Now that retailers have had a few months to translate holiday results into spring forecasts, experts say they are seeing specific trends arise — especially as shoppers struggle to balance family budgets with the big jump in gas prices. Marketing Daily asked Stephen Wyss, a partner in BDO’s retail practice, to explain the shifts in who’s spending time at the mall, what they’re buying, and why.
Q: You say shoppers are more patient. Why?
A: That was a very pronounced change this holiday season, with consumers shopping at record levels on Black Friday and Cyber Monday, going quiet for a few weeks, taking their time to sniff out the best prices, then shopping again at record levels on Christmas Eve and the day after. They have learned they can wait out the retailer. And while that trend emerged during the recession, there are now more tools like mobile phones and iPads to do that. So retailers tried to counter that with flash sales and promotional events, but now shoppers are even patient about those. They’ll say, ‘Yeah, it’s a good deal on RueLaLa but I bet I can get it on Ideeli next week.’ Then it’s been such a mild winter, which stuck a lot of stores with excess inventory, so there’s more cat-and-mouse potential.
Q: You say this is also a sort of defining period for the moderate consumer. What do you mean?
A: This is a really interesting positioning issue, especially on the apparel side. Increasingly, we have seen the moderate consumer, which is a huge swath of the American public, having a bit of an identity crisis. On one hand, they don’t want to go to the Gap anymore and pay $30 for a sweatshirt that isn’t anything special. They’ll go to discounters for that kind of basic fashion, and get a nothing-special shirt at a much better price. And they’re also being increasingly tempted by near-luxury brands offering more moderately priced lines. So they can spend a little more and get something from Armani Exchange. In the months ahead, will moderate shoppers be more frugal, and save by buying clothes at discounters? Or be enticed by these newer, higher-end brands that are also moderately priced? For stores that cater to this middle consumer, including JCPenney and Kohl’s, but also specialty chains like the Gap, the Limited, American Apparel, and Abercrombie & Fitch, it’s a big question.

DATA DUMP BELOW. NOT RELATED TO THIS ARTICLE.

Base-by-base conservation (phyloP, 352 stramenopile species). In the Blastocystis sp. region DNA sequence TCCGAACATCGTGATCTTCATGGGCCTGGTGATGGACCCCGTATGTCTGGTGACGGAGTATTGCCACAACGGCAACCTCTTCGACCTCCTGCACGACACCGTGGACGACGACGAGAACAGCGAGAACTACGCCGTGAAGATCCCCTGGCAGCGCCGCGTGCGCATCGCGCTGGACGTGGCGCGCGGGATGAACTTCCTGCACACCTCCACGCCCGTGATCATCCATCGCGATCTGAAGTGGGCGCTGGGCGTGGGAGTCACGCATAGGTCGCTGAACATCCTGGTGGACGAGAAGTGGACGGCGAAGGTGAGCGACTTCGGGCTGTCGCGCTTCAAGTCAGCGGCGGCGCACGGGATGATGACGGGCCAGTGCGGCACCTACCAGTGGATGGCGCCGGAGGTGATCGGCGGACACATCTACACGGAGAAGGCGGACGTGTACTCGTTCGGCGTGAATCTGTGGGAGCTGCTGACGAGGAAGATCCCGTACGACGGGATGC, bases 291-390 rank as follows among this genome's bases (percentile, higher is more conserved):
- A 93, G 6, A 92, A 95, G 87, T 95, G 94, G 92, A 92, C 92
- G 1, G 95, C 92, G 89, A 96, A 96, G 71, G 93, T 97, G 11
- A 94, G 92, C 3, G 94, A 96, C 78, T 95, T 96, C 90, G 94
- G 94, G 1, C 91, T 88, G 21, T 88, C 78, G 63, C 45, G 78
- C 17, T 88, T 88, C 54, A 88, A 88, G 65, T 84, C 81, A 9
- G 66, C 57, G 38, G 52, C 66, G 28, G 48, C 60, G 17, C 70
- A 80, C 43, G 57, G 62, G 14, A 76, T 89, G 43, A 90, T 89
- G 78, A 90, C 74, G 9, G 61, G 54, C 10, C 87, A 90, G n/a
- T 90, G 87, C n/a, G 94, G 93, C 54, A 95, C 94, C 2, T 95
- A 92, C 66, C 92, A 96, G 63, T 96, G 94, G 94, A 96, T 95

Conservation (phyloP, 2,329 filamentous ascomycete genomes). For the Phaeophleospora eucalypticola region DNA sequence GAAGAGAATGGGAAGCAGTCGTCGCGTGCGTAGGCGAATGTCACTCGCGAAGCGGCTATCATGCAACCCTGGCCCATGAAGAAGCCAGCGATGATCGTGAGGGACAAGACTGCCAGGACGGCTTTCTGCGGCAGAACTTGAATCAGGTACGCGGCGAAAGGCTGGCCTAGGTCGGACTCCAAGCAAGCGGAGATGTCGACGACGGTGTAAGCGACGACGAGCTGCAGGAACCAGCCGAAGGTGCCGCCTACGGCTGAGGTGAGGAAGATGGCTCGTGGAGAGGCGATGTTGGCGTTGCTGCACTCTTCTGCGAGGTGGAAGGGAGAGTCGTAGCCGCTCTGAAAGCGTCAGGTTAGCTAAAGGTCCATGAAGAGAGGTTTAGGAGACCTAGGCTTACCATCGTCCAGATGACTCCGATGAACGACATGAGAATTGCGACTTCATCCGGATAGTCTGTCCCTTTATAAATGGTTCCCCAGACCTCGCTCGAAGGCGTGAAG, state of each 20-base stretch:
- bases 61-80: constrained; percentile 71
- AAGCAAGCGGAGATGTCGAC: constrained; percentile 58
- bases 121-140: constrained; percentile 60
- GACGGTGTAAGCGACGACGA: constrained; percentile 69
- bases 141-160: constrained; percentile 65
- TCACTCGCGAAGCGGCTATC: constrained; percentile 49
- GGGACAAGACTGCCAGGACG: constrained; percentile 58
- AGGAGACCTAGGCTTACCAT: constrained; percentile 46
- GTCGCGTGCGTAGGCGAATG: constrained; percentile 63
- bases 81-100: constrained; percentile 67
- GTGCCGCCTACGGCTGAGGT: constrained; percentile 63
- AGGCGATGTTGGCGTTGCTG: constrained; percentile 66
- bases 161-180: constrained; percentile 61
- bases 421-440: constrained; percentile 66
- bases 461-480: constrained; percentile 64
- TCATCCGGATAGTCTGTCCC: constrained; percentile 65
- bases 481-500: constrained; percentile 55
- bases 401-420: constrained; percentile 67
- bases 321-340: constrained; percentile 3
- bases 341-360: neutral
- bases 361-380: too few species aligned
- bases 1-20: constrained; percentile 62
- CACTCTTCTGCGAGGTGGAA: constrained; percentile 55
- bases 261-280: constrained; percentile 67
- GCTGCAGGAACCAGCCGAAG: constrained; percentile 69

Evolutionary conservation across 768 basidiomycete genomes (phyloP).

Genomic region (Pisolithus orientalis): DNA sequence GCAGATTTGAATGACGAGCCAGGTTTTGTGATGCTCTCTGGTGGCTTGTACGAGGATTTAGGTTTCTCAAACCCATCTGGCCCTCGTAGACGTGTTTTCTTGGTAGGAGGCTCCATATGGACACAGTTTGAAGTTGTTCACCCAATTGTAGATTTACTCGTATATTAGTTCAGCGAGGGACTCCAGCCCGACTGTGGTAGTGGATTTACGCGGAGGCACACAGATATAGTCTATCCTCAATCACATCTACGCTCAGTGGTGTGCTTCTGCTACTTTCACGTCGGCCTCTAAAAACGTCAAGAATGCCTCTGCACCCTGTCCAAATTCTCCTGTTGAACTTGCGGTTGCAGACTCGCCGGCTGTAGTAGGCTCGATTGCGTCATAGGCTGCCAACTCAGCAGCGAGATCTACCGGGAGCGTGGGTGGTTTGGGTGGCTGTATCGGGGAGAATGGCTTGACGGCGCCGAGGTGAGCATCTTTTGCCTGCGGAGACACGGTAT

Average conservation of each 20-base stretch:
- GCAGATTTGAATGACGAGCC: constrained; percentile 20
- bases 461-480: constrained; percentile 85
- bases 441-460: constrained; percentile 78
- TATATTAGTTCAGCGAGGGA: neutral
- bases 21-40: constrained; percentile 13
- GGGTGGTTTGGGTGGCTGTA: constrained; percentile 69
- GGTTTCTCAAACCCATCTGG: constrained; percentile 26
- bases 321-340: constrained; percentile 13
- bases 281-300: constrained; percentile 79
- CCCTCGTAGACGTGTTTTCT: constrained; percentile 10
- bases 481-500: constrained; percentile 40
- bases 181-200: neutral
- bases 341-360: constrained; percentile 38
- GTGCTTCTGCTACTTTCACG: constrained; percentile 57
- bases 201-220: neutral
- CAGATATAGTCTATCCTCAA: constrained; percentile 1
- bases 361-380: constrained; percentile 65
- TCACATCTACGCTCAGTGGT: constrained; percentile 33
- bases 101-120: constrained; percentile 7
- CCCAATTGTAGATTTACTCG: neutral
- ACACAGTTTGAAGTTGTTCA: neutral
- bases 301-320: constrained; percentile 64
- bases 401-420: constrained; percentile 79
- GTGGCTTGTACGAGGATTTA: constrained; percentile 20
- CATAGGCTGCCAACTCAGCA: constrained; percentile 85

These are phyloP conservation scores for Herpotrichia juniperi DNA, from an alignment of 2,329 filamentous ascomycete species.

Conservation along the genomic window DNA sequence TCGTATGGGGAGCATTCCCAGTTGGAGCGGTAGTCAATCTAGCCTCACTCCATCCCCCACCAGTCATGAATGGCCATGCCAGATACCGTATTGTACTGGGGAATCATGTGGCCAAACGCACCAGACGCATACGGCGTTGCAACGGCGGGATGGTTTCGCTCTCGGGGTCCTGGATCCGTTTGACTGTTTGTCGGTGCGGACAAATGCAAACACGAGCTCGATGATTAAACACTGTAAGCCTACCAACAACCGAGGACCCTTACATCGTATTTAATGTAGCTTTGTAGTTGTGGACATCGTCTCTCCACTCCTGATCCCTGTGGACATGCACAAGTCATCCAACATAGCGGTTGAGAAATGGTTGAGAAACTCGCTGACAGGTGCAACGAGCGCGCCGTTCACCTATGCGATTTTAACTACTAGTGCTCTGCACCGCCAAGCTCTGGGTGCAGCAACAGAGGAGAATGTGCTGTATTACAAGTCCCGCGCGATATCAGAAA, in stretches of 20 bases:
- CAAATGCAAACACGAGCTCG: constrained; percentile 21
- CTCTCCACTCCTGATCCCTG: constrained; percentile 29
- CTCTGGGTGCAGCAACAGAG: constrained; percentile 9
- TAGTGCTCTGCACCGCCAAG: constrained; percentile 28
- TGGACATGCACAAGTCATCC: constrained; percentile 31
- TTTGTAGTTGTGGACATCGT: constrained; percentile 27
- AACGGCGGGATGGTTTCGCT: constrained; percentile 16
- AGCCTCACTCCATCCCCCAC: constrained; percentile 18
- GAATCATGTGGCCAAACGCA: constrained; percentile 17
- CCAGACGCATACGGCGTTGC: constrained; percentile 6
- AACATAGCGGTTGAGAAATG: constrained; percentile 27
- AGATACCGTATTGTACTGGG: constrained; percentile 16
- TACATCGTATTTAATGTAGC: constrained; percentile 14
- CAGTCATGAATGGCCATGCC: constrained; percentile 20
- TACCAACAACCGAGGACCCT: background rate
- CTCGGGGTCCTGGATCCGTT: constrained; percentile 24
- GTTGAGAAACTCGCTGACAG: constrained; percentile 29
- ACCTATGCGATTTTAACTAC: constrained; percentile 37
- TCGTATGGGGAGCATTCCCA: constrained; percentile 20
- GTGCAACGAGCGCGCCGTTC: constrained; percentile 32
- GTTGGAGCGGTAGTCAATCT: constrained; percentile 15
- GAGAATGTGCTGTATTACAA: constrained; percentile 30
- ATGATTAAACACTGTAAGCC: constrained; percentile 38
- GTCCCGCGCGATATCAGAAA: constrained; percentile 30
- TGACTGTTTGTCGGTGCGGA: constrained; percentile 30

Q: Okay, men are buying more clothes, accessories and skincare products. What’s changed?
A: I don’t think it’s that American men are any vainer than they used to be, but growth in the men’s luxury market is outperforming women’s in all categories. Men are back and they are spending — and making more sophisticated purchases, which we’re especially noting in things like scarves and belts and other accessories. No more Levi’s and flannel shirts! For retailers, it’s an important growth opportunity, and some of the gains are because stores are doing a terrific job, making it easier and more accessible for men. And that’s the key. Retailers that can make it easier for men to shop will do better, because men don’t like to shop around the way women do. They like it to be easy. Mobile commerce, iPad apps help — but so does merchandising and marketing. Take Sephora: It has made it very simple and comfortable for men to walk in, get something new, and then walk out.
Q: But it’s a cosmetics store. That’s a pretty big sea change, right?
A: Yes, and I do think it’s a result of successful marketing. Ten years ago, no one would have marketed a body wash for men, for example. But when you look at brands like Old Spice and Axe, they’ve made it okay — even edgy and fun — for young men to use these products. And as they grow older, it will be much easier for them to trade up from those brands to a facial product that costs $50. They’ll see it as something that’s better, not something that’s foo foo.